On September 11, 1990, Watson attempted to assume Ingram's $209,200 outstanding mortgage on the house. On October 18, 1990, the bank approved Watson's application conditioned upon Watson's obtaining approximately $116,050 of his own money for closing. Watson rejected the bank's terms and attempted to secure financing elsewhere.
On November 10, 1990, Watson sent a written proposal to Ingram seeking to modify the original agreement. The proposed modification would have allowed Watson to defer paying $54,000 of the $355,000 sale price for between 6 and 12 months after the scheduled December closing date. In exchange, Ingram would receive a second lien position on certain real estate Watson owned.
According to Ingram, the November 10 proposal was the first time he realized Watson did not have financing readily available for the purchase of the house. Ingram notified Watson on November 12, 1990, that he would not agree to modify the original agreement and intended to strictly enforce its terms. Ingram was involved in a child custody suit in California and wanted to move to that state as soon as possible.
On November 11, 1990, Ingram accepted a $380,000 "backup" offer on the house from Jamie and Sandro Catracchia. The Catracchia-Ingram agreement provided for a $10,000 earnest money deposit, which would become nonrefundable after December 3, 1990, the closing date of the Watson-Ingram agreement.
On November 14, 1990, Watson contacted a mortgage broker to apply for a new loan to finance the purchase of the house. The broker obtained a commitment from an "unnamed source" to loan Watson $266,250. December 3, 1990, the scheduled closing date, the broker notified Ingram and his agent of the loan commitment and, at Watson's request, asked Ingram to extend the closing date so Watson could finalize the financing arrangements.
However, the broker refused to disclose the name of the person or institution that had allegedly committed for the $266,250 loan. In addition, the loan commitment contained several contingencies that had to be met by Watson before the loan would actually be made. One of the contingencies was that Watson would "evidence receipt of funds from income reserve balance of $88,864.56". Clerk's Papers, at 12. There was no evidence that Watson had the additional funds. Again Ingram refused to grant Watson an extension and the sale was not completed.
The sale to the Catracchias also failed. Ingram sued the Catracchias to recover the earnest money deposit. Ingram and the Catracchias settled, splitting the deposit. In September 1991, Ingram finally sold the house to a third party for $355,000, the same price that Watson had agreed to pay in December 1990.
Ingram and Watson each sought to recover Watson's $15,000 earnest money held in escrow. On December 4, 1990, Ingram wrote to Kelstrup Realty, indicating he was entitled to the $15,000 earnest money in escrow because Watson had defaulted. In January 1991, Watson filed this action to recover the earnest money, alleging it amounted to a penalty and Ingram had suffered no actual damages. Watson also alleged Ingram acted in bad faith by refusing to extend the closing date.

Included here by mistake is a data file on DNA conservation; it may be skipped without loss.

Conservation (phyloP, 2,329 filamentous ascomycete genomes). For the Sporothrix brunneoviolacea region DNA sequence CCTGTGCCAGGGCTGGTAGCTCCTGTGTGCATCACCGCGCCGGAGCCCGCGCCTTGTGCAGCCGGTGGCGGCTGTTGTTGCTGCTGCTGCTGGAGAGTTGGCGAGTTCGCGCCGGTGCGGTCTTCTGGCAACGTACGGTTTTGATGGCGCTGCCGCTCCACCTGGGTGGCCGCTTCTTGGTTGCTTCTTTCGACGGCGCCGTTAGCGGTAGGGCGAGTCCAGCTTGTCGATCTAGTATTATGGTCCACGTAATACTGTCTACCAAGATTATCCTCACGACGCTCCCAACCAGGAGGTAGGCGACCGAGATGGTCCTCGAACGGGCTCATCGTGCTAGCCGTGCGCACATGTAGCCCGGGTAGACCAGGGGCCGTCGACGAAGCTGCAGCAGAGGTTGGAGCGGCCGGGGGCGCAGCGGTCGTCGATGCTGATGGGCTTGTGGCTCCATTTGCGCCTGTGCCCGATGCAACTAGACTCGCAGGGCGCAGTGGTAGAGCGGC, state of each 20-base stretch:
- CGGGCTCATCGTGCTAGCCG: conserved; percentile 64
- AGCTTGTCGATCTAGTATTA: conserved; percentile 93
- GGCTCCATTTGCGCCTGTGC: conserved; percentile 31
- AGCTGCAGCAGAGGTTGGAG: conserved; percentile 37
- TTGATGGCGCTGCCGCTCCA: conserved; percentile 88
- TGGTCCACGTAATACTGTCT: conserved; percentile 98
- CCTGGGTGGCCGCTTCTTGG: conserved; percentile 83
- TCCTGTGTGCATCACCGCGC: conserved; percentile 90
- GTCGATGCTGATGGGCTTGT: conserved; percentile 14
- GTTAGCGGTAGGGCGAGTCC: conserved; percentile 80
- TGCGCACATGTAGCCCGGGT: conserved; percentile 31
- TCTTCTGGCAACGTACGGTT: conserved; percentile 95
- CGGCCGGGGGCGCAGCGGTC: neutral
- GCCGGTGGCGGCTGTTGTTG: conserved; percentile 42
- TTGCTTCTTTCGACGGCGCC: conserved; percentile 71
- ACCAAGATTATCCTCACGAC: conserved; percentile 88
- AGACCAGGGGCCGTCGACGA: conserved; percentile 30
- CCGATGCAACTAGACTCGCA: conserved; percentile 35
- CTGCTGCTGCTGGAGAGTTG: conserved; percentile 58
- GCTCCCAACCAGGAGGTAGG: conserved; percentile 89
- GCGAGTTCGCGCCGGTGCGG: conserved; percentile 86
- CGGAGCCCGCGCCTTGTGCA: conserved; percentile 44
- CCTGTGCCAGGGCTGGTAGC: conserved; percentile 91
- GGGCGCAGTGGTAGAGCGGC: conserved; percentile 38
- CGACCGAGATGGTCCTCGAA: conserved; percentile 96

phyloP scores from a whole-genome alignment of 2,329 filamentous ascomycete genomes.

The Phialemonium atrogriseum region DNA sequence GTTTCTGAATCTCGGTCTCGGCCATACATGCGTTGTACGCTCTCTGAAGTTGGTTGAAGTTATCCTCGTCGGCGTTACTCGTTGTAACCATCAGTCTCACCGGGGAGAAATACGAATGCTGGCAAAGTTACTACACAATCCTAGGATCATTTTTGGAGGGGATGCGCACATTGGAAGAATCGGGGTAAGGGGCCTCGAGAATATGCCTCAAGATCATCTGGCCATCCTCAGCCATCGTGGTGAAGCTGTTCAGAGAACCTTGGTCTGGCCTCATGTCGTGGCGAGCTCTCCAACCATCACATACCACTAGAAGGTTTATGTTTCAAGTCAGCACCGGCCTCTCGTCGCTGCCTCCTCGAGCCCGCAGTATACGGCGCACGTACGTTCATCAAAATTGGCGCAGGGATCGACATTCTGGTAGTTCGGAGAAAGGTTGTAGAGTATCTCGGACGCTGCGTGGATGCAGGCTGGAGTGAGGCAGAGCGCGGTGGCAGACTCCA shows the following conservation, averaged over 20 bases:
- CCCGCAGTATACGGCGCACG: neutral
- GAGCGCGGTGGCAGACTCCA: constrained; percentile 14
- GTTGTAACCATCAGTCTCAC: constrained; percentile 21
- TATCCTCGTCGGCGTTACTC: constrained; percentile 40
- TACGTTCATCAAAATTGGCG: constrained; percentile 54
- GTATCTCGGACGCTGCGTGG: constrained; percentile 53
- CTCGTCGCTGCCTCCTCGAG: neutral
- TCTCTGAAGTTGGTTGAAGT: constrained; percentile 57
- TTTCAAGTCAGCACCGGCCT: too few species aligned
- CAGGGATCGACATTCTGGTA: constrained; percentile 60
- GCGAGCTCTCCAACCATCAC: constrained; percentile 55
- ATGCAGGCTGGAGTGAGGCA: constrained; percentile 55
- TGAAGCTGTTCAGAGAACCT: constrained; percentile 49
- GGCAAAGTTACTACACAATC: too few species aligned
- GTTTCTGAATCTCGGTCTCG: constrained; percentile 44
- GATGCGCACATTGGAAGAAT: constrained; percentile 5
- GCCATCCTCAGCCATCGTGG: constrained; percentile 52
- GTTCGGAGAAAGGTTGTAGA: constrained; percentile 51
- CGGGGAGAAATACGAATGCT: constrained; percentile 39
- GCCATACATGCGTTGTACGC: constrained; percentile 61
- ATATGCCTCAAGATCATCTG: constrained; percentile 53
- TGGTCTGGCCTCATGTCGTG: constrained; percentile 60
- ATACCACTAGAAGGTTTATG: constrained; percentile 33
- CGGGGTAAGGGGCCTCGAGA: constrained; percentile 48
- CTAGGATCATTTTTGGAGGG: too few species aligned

The trial court found the earnest money "was clearly intended by both parties to be non-refundable" if Watson defaulted and determined $15,000 was "a reasonable forecast by [Ingram and Watson] of damages that would be incurred by [Ingram] if [Watson] failed to complete the purchase". Clerk's Papers, at 13. The court entered judgment in favor of Ingram for the amount of the earnest money plus interest. The court also awarded Ingram his attorney fees pursuant to the parties' agreement. The Court of Appeals, Division One, affirmed. Watson v. Ingram, 70 Wn. App. 45, 851 P.2d 761 (1993). Watson now appeals to this court.
[1-4] This case presents a single issue for review: whether the parties' contract provision requiring Watson to forfeit a $15,000 nonrefundable earnest money deposit is enforceable as liquidated damages. Liquidated damages clauses are favored in Washington, and courts will uphold them if the sums involved do not amount to a penalty or are not otherwise unlawful. Ashley v. Lance, 80 Wn.2d 274, 280, 493 P.2d 1242, 62 A.L.R.3d 962 (1972). To determine whether liquidated damages clauses are enforceable, Washington courts have applied a 2-part test from the Restatement of Contracts § 339, at 532 (1932). Liquidated damages clauses are upheld if the following two factors are satisfied:
First, the amount fixed must be a reasonable forecast of just compensation for the harm that is caused by the breach. Second, the harm must be such that it is incapable or very difficult of ascertainment.
The question before this court is whether this test is to be applied as of the time of contract formation (prospectively) or as of the time of trial (retrospectively). We have previously held the "[r]easonableness of the forecast will be judged as of the time the contract was entered". Walter Implement, 107 Wn.2d at 559. See also Mead v. Anton, 33 Wn.2d 741, 756, 207 P.2d 227, 10 A.L.R.2d 588 (1949); Northwest Acceptance Corp. v. Hesco Constr., Inc., 26 Wn. App. 823, 829, 614 P.2d 1302 (1980); Pettet v. Wonders, 23 Wn. App. 795, 801, 599 P.2d 1297, review denied, 93 Wn.2d 1002 (1979); Brower Co. v. Garrison, 2 Wn. App. 424, 433, 468 P.2d 469 (1970). Likewise, in the decision below, the Watson court adopted the time of contract formation as the proper time-frame. Watson, 70 Wn. App. at 54.